Most people think of therapy as an hour a week session with a licensed clinician. I agree that this seems to be the most common practice. But did you realize that this means that therapy is less than 1% of your week? Yep, it's a small window that you're in a therapy session and if you rely on working out what's going on for you and maximizing your therapy goals only during the time when you're with your therapist, you're missing out! There also might be things happening during the session that isn't supporting your progress. Here are a few tips that could help.
Know your therapy goals
While your therapist may be clear on your therapy goals, you may feel that you're having trouble connecting what's being worked on with your therapist with what you originally came to therapy for. If this is the case and you feel a bit lost, check in with your therapist and ask if you two can review the goals or if the goals need to be adjusted for where you're currently at in your life. This should be a collaborative process so that they can also let you know if these are things they can assist with and help you clarify what might be helpful. But ultimately, the goals are up to you. And if your therapist is not onboard with them or if you don't like the support you're receiving from your thearpist with these goals, it may be time to find a better fit.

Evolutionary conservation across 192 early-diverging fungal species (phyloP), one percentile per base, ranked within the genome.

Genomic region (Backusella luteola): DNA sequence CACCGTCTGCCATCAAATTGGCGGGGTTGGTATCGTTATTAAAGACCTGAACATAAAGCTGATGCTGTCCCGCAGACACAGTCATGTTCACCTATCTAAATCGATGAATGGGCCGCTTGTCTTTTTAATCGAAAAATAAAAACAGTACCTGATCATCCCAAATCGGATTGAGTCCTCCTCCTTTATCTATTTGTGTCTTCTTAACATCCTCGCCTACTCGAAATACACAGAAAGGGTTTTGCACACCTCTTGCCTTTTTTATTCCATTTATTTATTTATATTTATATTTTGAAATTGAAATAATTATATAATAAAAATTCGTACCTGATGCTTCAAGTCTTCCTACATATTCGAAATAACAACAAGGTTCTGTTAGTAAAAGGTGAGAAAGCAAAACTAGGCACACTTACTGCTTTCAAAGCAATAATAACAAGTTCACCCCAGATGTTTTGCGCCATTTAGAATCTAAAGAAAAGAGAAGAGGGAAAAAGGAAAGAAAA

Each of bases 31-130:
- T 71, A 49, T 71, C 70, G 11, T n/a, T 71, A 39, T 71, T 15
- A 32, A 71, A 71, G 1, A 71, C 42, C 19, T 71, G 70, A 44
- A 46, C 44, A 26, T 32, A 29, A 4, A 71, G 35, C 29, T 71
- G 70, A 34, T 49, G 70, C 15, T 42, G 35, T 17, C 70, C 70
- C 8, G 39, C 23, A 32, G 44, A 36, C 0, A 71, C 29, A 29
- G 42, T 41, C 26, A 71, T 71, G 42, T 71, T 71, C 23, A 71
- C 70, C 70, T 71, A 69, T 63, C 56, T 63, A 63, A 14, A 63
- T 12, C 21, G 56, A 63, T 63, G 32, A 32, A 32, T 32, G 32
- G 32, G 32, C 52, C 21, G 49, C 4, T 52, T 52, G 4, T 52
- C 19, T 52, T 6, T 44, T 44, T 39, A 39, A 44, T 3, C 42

Write it down